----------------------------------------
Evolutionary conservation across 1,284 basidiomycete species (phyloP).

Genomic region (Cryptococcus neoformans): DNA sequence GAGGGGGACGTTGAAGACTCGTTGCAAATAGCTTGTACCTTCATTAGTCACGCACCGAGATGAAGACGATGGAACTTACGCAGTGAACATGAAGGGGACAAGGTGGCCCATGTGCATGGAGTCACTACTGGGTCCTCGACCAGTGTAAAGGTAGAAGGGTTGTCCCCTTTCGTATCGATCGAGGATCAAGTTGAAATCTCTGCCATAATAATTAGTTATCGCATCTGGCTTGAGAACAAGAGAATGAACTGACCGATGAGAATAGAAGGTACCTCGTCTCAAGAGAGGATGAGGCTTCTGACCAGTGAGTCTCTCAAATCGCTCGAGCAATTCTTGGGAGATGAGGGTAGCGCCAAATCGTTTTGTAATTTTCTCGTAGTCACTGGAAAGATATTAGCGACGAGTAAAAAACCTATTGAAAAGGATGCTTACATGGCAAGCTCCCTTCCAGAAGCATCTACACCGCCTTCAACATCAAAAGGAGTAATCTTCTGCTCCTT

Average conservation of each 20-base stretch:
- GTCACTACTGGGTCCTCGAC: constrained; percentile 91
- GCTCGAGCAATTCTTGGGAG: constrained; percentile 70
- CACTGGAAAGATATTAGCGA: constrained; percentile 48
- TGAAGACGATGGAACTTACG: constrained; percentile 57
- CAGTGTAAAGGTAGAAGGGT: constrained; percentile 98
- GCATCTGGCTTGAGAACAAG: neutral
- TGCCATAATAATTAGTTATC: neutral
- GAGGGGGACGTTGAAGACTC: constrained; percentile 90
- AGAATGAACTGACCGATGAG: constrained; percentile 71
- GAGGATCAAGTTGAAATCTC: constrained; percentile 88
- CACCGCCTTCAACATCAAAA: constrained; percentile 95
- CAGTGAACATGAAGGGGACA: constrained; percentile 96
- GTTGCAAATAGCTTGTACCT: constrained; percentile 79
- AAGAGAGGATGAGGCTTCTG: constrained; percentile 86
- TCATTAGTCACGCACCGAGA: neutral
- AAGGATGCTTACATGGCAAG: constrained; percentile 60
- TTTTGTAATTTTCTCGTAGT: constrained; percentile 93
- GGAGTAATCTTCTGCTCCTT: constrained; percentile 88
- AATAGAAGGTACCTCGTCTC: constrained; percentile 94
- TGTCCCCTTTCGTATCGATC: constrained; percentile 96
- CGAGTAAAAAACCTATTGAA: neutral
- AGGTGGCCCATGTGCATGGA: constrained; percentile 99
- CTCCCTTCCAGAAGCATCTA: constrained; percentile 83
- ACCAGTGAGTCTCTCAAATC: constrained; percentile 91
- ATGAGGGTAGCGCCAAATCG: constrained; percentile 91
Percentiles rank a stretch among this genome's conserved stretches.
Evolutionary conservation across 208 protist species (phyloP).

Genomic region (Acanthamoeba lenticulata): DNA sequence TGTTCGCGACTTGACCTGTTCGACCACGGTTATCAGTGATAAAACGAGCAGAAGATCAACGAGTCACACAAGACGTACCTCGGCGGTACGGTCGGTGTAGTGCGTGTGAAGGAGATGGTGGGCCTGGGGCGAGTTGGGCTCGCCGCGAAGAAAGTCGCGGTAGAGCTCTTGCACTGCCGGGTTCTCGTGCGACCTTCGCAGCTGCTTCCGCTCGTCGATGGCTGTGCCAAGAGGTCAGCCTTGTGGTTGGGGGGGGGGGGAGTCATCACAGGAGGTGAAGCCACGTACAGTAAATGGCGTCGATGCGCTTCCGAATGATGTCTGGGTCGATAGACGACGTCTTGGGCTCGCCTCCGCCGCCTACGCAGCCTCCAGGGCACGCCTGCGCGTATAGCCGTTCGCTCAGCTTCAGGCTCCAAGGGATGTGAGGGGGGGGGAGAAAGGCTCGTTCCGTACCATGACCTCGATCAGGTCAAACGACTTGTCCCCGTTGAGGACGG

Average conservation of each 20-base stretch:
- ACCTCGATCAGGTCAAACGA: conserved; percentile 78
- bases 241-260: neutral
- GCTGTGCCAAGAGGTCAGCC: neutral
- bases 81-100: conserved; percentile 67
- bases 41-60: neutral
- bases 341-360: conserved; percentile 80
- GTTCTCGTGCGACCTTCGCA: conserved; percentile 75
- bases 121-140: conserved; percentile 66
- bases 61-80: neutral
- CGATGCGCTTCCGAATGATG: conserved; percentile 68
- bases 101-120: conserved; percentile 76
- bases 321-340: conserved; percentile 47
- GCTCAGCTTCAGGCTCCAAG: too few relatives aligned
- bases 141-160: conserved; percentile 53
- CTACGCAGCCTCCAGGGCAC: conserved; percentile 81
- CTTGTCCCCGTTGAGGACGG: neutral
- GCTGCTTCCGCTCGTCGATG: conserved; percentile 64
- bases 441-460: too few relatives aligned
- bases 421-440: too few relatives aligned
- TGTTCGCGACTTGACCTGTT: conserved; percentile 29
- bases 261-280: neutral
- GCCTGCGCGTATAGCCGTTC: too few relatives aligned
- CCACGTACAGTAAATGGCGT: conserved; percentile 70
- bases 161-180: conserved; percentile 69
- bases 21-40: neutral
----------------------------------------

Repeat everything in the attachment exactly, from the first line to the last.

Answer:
Evolutionary conservation across 1,284 basidiomycete species (phyloP).

Genomic region (Cryptococcus neoformans): DNA sequence GAGGGGGACGTTGAAGACTCGTTGCAAATAGCTTGTACCTTCATTAGTCACGCACCGAGATGAAGACGATGGAACTTACGCAGTGAACATGAAGGGGACAAGGTGGCCCATGTGCATGGAGTCACTACTGGGTCCTCGACCAGTGTAAAGGTAGAAGGGTTGTCCCCTTTCGTATCGATCGAGGATCAAGTTGAAATCTCTGCCATAATAATTAGTTATCGCATCTGGCTTGAGAACAAGAGAATGAACTGACCGATGAGAATAGAAGGTACCTCGTCTCAAGAGAGGATGAGGCTTCTGACCAGTGAGTCTCTCAAATCGCTCGAGCAATTCTTGGGAGATGAGGGTAGCGCCAAATCGTTTTGTAATTTTCTCGTAGTCACTGGAAAGATATTAGCGACGAGTAAAAAACCTATTGAAAAGGATGCTTACATGGCAAGCTCCCTTCCAGAAGCATCTACACCGCCTTCAACATCAAAAGGAGTAATCTTCTGCTCCTT

Average conservation of each 20-base stretch:
- GTCACTACTGGGTCCTCGAC: constrained; percentile 91
- GCTCGAGCAATTCTTGGGAG: constrained; percentile 70
- CACTGGAAAGATATTAGCGA: constrained; percentile 48
- TGAAGACGATGGAACTTACG: constrained; percentile 57
- CAGTGTAAAGGTAGAAGGGT: constrained; percentile 98
- GCATCTGGCTTGAGAACAAG: neutral
- TGCCATAATAATTAGTTATC: neutral
- GAGGGGGACGTTGAAGACTC: constrained; percentile 90
- AGAATGAACTGACCGATGAG: constrained; percentile 71
- GAGGATCAAGTTGAAATCTC: constrained; percentile 88
- CACCGCCTTCAACATCAAAA: constrained; percentile 95
- CAGTGAACATGAAGGGGACA: constrained; percentile 96
- GTTGCAAATAGCTTGTACCT: constrained; percentile 79
- AAGAGAGGATGAGGCTTCTG: constrained; percentile 86
- TCATTAGTCACGCACCGAGA: neutral
- AAGGATGCTTACATGGCAAG: constrained; percentile 60
- TTTTGTAATTTTCTCGTAGT: constrained; percentile 93
- GGAGTAATCTTCTGCTCCTT: constrained; percentile 88
- AATAGAAGGTACCTCGTCTC: constrained; percentile 94
- TGTCCCCTTTCGTATCGATC: constrained; percentile 96
- CGAGTAAAAAACCTATTGAA: neutral
- AGGTGGCCCATGTGCATGGA: constrained; percentile 99
- CTCCCTTCCAGAAGCATCTA: constrained; percentile 83
- ACCAGTGAGTCTCTCAAATC: constrained; percentile 91
- ATGAGGGTAGCGCCAAATCG: constrained; percentile 91
Percentiles rank a stretch among this genome's conserved stretches.
Evolutionary conservation across 208 protist species (phyloP).

Genomic region (Acanthamoeba lenticulata): DNA sequence TGTTCGCGACTTGACCTGTTCGACCACGGTTATCAGTGATAAAACGAGCAGAAGATCAACGAGTCACACAAGACGTACCTCGGCGGTACGGTCGGTGTAGTGCGTGTGAAGGAGATGGTGGGCCTGGGGCGAGTTGGGCTCGCCGCGAAGAAAGTCGCGGTAGAGCTCTTGCACTGCCGGGTTCTCGTGCGACCTTCGCAGCTGCTTCCGCTCGTCGATGGCTGTGCCAAGAGGTCAGCCTTGTGGTTGGGGGGGGGGGGAGTCATCACAGGAGGTGAAGCCACGTACAGTAAATGGCGTCGATGCGCTTCCGAATGATGTCTGGGTCGATAGACGACGTCTTGGGCTCGCCTCCGCCGCCTACGCAGCCTCCAGGGCACGCCTGCGCGTATAGCCGTTCGCTCAGCTTCAGGCTCCAAGGGATGTGAGGGGGGGGGAGAAAGGCTCGTTCCGTACCATGACCTCGATCAGGTCAAACGACTTGTCCCCGTTGAGGACGG

Average conservation of each 20-base stretch:
- ACCTCGATCAGGTCAAACGA: conserved; percentile 78
- bases 241-260: neutral
- GCTGTGCCAAGAGGTCAGCC: neutral
- bases 81-100: conserved; percentile 67
- bases 41-60: neutral
- bases 341-360: conserved; percentile 80
- GTTCTCGTGCGACCTTCGCA: conserved; percentile 75
- bases 121-140: conserved; percentile 66
- bases 61-80: neutral
- CGATGCGCTTCCGAATGATG: conserved; percentile 68
- bases 101-120: conserved; percentile 76
- bases 321-340: conserved; percentile 47
- GCTCAGCTTCAGGCTCCAAG: too few relatives aligned
- bases 141-160: conserved; percentile 53
- CTACGCAGCCTCCAGGGCAC: conserved; percentile 81
- CTTGTCCCCGTTGAGGACGG: neutral
- GCTGCTTCCGCTCGTCGATG: conserved; percentile 64
- bases 441-460: too few relatives aligned
- bases 421-440: too few relatives aligned
- TGTTCGCGACTTGACCTGTT: conserved; percentile 29
- bases 261-280: neutral
- GCCTGCGCGTATAGCCGTTC: too few relatives aligned
- CCACGTACAGTAAATGGCGT: conserved; percentile 70
- bases 161-180: conserved; percentile 69
- bases 21-40: neutral